Candidates encourage students to vote
Megan O'Neil | Thursday, October 28, 2004
With only six days remaining until the election, the Indiana Congressional candidates from the 2nd district, Chris Chocola and Joe Donnelly, are remaining steadfast in their campaign tactics and hopeful their campus visits made a difference among the Notre Dame and Saint Mary’s community.
Representatives for both men, who have made visits to Notre Dame and Saint Mary’s, said there would be no major changes in strategy during the final weekend of the race.
“We’re just sticking to what has been working well so far,” said Donnelly’s press secretary, Jonathan Diffley.
For the Democratic challenger that means an effort largely waged on foot. Donnelly and his campaign team have spent weeks knocking on doors in critical neighborhoods urging people to register to vote.
The chore in the final few days is to get those people to show up at the polls.
“We are just working on getting out our vote,” Donnelly said.
And for some, it is working.
Saint Mary’s junior and 2nd congressional district resident Shelby Baughman said the campus visits reminded her of the importance of voting.
“Both politicians have made considerable efforts to come to our campuses, encouraging us to vote in the upcoming election,” Baughman said. “I think that their appearances will increase the newest voter’s turnout come next Tuesday.”
Democrats will extend every resource on Nov. 2 to get people to vote, making phone calls, providing transportation and monitoring polling places, including one at the JACC.
In contrast, Chocola’s campaign has been characterized by steady television advertising and reminding constituents where the incumbent stands on the most critical issues, such as the economy and national security. According to his press secretary Brooks Kachvar, Chocola fulfilled 2002 election promises to cut taxes and voters responded positively.
“We are making sure that the voters know his voting record,” said Kachvar.
In a poll conducted by The South Bend Tribune and WSBT-TV that was released Wednesday, Chocola had 55 percent of the vote. Donnelly was 15 points behind with 40 percent. There is a five percent margin for error.
Donnelly, however, contested the results.
“We have our own polls, and they show a statistical dead heat,” he said.
According to Diffley, the Tribune poll does not bear much weight.
“We are not too concerned about the polls,” Diffley said. “What we are concerned with is the numbers on Nov. 2.”
Diffley urged people to vote conscientiously.
“Don’t base your vote on the polls, base them on the issues,” Diffley said. “I think a lot of people vote for someone only because they think they are going to win.”
Saint Mary’s junior Jocelyn Demeter said regardless of what political party people belong to, it is always important to take the time to be educated on the candidates running and cast an informed vote.
In addition, Demeter said the candidate campus visits helped her realize her vote would in fact count.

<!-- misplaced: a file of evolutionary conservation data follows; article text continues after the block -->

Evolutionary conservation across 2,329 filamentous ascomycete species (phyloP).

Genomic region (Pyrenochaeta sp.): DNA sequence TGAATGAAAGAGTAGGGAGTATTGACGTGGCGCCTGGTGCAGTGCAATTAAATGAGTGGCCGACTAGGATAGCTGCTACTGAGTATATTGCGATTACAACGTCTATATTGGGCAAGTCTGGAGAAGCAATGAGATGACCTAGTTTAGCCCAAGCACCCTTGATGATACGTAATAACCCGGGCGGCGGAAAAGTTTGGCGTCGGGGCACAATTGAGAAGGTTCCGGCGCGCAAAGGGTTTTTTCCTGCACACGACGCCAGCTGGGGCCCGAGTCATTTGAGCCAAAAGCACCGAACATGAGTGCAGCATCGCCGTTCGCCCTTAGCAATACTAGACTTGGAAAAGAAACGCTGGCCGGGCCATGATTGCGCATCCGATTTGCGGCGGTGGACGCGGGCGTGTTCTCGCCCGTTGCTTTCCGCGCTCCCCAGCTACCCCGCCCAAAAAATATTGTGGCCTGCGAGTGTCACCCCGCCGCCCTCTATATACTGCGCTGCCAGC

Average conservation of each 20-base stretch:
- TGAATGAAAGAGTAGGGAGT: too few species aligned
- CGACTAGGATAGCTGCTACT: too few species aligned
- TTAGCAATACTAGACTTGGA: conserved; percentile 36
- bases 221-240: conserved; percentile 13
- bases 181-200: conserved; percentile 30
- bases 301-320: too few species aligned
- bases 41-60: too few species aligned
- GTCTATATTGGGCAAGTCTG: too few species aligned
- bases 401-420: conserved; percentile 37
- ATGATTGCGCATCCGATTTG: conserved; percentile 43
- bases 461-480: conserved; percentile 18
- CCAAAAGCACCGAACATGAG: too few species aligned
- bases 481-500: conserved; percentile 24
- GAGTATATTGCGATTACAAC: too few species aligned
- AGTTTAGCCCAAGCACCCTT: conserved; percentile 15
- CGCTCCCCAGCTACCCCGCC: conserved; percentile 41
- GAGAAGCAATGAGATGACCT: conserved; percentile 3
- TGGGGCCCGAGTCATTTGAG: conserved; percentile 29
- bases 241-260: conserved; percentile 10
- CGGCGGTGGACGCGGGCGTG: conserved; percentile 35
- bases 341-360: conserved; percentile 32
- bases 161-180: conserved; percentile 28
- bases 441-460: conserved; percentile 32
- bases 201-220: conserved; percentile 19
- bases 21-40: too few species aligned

“I am happy that the two candidates have taken the time to come and speak with the students,” Demeter said. “With more and more young people voting each year, it shows that they have faith in our generation and value what is important to us.”
Ads for both candidates are now running on all the major networks.
One of the ads features former 2nd Indiana District Representative Tim Roemer endorsing Donnelly. Roemer, a close friend and fellow Notre Dame graduate, served as congressman for 12 years before retiring and being succeeded by Chocola.
“One of the great things about the 2nd district is that there is a close connection with Roemer and where he stood,” said Notre Dame Democrats outreach coordinator Helen Adeonsun, who has volunteered for Donnelly since May.
While both candidates have agreed their political differences are stark, the most important platform issue has been clear – jobs.
As a congressman Chocola sponsored a tax cut bill aimed to assist small business in hiring new workers. According to him the bill will result in 17,990 new jobs in Indiana.
Donnelly has pledged that as a representative he will vote against the outsourcing of jobs and for increased job skills training.
The candidates’ plan for Tuesday is simple.
Greet supporters, knock on doors and of course, voting themselves.
Notre Dame senior Bob Masters said knowing how important this election is will be reason enough to cast his ballot.
“I’ve heard Joe Donnelly speak twice at both Notre Dame and Saint Mary’s,” Masters said. ” Both times he stressed that, for young people, this election is the most important election of our lives, particularly because of issues such as the war in Iraq and the increasing National Debt which directly effect our generation. I definitely appreciate that a politician would both try to see things from a young person’s perspective as well as take the time to meet younger votes and gauge our concerns.”
Angela Saoud contributed to this report.